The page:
by Kevin Jarrett
Attendees gather at the
collaborative space in Wharton’s
The first TED talk I ever saw was “Pattie Maes and
Pranav Mistry demo SixthSense.” It blew me away.
Before long, I was enamored with all things “TED.”
TED’s mission is to create events with “ideas
worth spreading.” Amid cries of elitism, a spinoff
initiative, “TEDx” was born. TEDx events are essentially
“mini-TEDs” that are locally planned and much
less exclusive (though they are still invitation-only).
TEDx’s quickly began appearing all over the world.
In March 2009, there were just two. By June 2010,
610 had been held. By March 2011, 1,579 TEDx
events had occurred worldwide.
Some of those TEDx’s were education-focused.
Unfortunately, the TEDx application process is
difficult, resulting in demand far outstripping
supply. I was fortunate enough to be able to
attend TEDxNYEd in 2010. When I heard that
TEDxPhiladelphiaEd was happening during ISTE
2011, I knew I had to apply. Unfortunately, I didn’t
make the cut, but my EdCamp Philly colleague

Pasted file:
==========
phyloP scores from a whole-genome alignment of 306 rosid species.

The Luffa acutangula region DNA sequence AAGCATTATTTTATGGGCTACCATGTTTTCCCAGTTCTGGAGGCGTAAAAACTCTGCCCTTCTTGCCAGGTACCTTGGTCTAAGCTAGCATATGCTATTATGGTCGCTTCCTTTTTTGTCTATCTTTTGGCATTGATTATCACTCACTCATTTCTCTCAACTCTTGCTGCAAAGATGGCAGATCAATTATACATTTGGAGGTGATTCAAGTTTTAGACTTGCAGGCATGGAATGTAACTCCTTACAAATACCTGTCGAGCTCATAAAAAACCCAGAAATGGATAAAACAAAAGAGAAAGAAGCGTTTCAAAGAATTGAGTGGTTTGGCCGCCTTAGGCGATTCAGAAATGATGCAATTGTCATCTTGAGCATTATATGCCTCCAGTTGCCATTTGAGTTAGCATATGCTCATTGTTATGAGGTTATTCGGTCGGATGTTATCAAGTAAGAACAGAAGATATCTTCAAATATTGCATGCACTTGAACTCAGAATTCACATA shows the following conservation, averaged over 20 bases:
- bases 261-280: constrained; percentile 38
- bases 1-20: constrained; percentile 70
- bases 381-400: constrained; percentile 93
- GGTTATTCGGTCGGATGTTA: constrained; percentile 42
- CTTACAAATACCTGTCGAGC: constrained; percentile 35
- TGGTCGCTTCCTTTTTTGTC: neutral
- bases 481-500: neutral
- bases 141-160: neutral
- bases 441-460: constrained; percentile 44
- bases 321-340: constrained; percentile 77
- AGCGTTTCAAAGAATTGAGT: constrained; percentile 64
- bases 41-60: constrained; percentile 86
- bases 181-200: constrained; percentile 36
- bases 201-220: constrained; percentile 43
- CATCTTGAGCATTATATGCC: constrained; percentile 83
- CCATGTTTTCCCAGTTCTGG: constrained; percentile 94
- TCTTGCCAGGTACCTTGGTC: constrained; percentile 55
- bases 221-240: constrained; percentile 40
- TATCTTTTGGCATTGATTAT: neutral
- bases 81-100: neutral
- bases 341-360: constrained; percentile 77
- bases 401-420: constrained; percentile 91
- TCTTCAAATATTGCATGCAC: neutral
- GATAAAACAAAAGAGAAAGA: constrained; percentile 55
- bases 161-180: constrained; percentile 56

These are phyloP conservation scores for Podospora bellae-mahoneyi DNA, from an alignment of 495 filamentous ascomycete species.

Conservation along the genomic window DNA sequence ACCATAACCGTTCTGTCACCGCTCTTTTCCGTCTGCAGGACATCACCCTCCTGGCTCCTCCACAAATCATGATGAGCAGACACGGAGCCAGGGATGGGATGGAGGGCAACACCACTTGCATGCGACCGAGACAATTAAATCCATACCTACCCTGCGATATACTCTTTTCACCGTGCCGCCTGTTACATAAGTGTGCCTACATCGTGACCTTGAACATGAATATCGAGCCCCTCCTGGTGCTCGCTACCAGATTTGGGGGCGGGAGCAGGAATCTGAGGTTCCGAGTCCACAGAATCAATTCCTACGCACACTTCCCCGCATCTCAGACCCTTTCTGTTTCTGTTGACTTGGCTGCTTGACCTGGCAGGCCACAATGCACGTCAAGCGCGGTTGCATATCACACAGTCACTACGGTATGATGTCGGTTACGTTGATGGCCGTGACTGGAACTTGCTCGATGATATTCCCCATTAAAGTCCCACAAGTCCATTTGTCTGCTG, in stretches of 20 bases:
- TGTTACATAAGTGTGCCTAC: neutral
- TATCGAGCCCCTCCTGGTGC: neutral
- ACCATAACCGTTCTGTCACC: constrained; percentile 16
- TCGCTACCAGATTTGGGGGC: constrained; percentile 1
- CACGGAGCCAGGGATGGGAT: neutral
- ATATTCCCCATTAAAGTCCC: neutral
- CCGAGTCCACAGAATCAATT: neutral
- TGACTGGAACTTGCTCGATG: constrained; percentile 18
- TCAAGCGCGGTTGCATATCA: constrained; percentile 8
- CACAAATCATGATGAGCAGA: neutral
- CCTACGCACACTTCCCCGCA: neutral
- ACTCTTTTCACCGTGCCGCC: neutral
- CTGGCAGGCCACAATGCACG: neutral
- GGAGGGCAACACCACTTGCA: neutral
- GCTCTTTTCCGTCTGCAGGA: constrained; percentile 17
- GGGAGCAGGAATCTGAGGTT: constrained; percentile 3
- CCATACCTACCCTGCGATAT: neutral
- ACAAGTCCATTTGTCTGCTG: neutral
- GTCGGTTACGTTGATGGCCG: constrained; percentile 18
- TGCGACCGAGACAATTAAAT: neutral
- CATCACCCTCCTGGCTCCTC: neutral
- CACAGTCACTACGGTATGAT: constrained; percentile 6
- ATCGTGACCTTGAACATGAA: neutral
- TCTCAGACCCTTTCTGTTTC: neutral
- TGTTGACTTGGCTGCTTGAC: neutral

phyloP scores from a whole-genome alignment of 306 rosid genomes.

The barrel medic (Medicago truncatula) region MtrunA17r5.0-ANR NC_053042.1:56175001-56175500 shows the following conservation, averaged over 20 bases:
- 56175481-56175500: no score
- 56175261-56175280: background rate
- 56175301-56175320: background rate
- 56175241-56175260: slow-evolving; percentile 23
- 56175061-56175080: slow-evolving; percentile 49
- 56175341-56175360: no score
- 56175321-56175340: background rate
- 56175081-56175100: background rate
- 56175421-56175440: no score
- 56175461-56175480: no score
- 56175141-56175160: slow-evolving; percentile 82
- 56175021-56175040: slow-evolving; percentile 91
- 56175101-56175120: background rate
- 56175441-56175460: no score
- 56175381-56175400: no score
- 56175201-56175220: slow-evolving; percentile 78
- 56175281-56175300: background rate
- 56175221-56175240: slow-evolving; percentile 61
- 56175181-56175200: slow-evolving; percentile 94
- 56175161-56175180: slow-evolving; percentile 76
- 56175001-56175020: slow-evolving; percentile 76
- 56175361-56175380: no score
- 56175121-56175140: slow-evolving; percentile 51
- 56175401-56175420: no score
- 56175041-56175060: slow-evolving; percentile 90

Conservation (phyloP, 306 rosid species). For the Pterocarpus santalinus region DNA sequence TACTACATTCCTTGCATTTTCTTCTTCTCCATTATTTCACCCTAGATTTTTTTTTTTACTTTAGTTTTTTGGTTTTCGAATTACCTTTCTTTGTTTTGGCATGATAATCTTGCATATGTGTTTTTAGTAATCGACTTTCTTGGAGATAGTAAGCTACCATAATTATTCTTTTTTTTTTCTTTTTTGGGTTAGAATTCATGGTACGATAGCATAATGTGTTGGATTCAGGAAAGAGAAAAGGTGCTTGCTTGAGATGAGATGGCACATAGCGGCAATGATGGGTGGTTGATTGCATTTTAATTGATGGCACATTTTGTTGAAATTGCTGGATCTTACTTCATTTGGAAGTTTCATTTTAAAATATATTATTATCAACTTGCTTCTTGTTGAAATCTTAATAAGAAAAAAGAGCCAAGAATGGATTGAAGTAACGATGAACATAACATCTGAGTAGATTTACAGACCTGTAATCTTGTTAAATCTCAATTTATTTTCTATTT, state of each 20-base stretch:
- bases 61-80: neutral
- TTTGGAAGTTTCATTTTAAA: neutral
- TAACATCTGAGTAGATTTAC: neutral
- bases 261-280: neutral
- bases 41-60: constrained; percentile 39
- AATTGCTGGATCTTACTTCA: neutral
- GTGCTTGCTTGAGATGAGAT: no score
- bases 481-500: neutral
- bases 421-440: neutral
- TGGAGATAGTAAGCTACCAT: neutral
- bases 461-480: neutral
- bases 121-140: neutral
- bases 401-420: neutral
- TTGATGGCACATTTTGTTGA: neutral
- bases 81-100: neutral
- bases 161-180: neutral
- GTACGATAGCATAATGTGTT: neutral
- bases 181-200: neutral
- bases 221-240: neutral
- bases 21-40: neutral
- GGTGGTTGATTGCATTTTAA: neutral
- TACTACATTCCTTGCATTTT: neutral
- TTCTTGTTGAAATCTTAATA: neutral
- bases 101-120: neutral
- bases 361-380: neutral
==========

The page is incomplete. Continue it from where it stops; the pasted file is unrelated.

Kristen Swanson did and invited me to attend as
On the day of the event, discussing the event
with friends and colleagues, I was surprised by
the pushback. One said they preferred to attend
EduBloggerCon so they could “talk and learn, not
sit and listen.” Another said they felt, for them, TEDx
looked like the “same old, same old.” While I understand
where both of these people are coming from,
I think they missed an incredible opportunity. It is
true that TEDxPhiladelphiaEd was a “sit and listen” event. It
was not, however, the “same old, same old.”
Here are some of my favorite moments:
¦ Hearing Barbara Chandler Allen tell us about her work
with FreshArtists.org, her project connecting K-12
inner-city kids to art and philanthropy.
¦ Watching Matt McGinnis, CEO of a startup called
Inkling, demonstrate his company’s interactive textbook.
¦ Listening to Sinnea Douglas, a high school senior at
the Science Leadership Academy, command the stage
with her powerful poem, “When I Become a Teacher.”
¦ Learning about classroom
management and making a
difference in students’ lives
with child psychologist Dr.
Stewart Pisecco. My takeaway
from his talk: if you
think you can’t make a difference—
even if you’re seemingly
the only person in the
student’s corner—you not only CAN, you MUST.
¦ And last, watching my colleague and friend Kristen
Swanson share the vision and story behind EdCamp
Philly, an unconference that has spawned a nationwide
movement toward participant-directed professional
The phrase “standing on the shoulders of giants” is popular
these days, and TED is a living, breathing, embodiment
of that philosophy. The true power of TED and TEDx is the
network. The result: a phenomenon with the potential to
change the way professional development is done in school